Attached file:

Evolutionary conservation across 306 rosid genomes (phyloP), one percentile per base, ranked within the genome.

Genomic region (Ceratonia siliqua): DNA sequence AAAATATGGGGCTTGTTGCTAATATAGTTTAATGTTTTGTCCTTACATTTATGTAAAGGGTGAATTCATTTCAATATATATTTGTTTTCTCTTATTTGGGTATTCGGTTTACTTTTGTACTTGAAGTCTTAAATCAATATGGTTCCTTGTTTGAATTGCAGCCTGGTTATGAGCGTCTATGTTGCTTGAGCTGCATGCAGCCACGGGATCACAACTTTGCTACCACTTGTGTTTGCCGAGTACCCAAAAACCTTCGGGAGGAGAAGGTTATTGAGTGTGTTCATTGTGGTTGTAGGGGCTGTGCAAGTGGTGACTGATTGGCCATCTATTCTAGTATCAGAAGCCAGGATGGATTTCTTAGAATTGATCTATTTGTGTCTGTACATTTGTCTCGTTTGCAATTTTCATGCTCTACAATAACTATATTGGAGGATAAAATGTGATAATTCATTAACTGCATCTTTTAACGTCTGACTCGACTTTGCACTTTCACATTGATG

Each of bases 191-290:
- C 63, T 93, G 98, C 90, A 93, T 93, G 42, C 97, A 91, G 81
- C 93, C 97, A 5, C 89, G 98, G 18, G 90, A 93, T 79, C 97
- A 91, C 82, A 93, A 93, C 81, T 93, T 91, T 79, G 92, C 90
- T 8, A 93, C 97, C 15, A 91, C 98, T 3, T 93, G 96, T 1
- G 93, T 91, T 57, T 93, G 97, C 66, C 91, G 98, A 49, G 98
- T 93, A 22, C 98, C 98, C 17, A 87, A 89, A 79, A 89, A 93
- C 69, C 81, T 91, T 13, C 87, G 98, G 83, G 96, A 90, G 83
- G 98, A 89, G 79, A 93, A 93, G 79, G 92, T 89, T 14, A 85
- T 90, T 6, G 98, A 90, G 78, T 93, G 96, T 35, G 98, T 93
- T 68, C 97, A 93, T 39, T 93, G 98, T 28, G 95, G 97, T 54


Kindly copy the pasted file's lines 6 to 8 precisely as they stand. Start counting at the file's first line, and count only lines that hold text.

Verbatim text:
- A 91, C 82, A 93, A 93, C 81, T 93, T 91, T 79, G 92, C 90
- T 8, A 93, C 97, C 15, A 91, C 98, T 3, T 93, G 96, T 1
- G 93, T 91, T 57, T 93, G 97, C 66, C 91, G 98, A 49, G 98